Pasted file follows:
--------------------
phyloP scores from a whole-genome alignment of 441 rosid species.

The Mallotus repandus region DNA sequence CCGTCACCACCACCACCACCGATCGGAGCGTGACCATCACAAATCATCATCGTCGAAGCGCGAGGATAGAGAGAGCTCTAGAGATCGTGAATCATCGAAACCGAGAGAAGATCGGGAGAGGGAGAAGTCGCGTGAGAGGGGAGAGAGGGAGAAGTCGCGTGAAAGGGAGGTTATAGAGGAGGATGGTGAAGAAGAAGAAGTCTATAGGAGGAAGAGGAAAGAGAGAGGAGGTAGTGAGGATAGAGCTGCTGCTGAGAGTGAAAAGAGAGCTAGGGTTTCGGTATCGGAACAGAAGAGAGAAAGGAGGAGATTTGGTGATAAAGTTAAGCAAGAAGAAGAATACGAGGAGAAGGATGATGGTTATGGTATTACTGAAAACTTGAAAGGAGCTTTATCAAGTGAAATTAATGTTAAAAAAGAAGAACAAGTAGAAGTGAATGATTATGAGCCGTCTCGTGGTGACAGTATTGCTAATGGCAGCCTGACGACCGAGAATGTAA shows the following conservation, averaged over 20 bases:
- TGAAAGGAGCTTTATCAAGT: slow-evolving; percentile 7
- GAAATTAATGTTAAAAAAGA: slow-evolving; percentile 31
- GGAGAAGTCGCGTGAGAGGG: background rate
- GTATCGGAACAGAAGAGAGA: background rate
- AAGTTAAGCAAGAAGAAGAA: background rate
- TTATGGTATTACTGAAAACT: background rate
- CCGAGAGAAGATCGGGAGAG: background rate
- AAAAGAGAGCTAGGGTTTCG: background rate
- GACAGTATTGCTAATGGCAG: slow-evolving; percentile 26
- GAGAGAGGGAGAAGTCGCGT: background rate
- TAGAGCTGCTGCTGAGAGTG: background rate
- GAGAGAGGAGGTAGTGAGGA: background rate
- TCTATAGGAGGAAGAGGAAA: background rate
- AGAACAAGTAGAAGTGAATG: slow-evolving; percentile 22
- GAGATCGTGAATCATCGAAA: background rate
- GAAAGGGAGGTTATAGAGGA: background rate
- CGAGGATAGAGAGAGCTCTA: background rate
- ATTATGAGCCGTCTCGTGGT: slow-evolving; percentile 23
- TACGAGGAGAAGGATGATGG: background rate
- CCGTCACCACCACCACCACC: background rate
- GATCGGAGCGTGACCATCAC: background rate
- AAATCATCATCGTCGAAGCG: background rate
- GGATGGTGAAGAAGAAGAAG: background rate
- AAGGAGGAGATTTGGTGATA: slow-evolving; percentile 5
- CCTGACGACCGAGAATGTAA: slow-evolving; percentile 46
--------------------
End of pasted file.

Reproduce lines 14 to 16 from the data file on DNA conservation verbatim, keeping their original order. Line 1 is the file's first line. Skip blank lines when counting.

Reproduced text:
- GAGAGAGGAGGTAGTGAGGA: background rate
- TCTATAGGAGGAAGAGGAAA: background rate
- AGAACAAGTAGAAGTGAATG: slow-evolving; percentile 22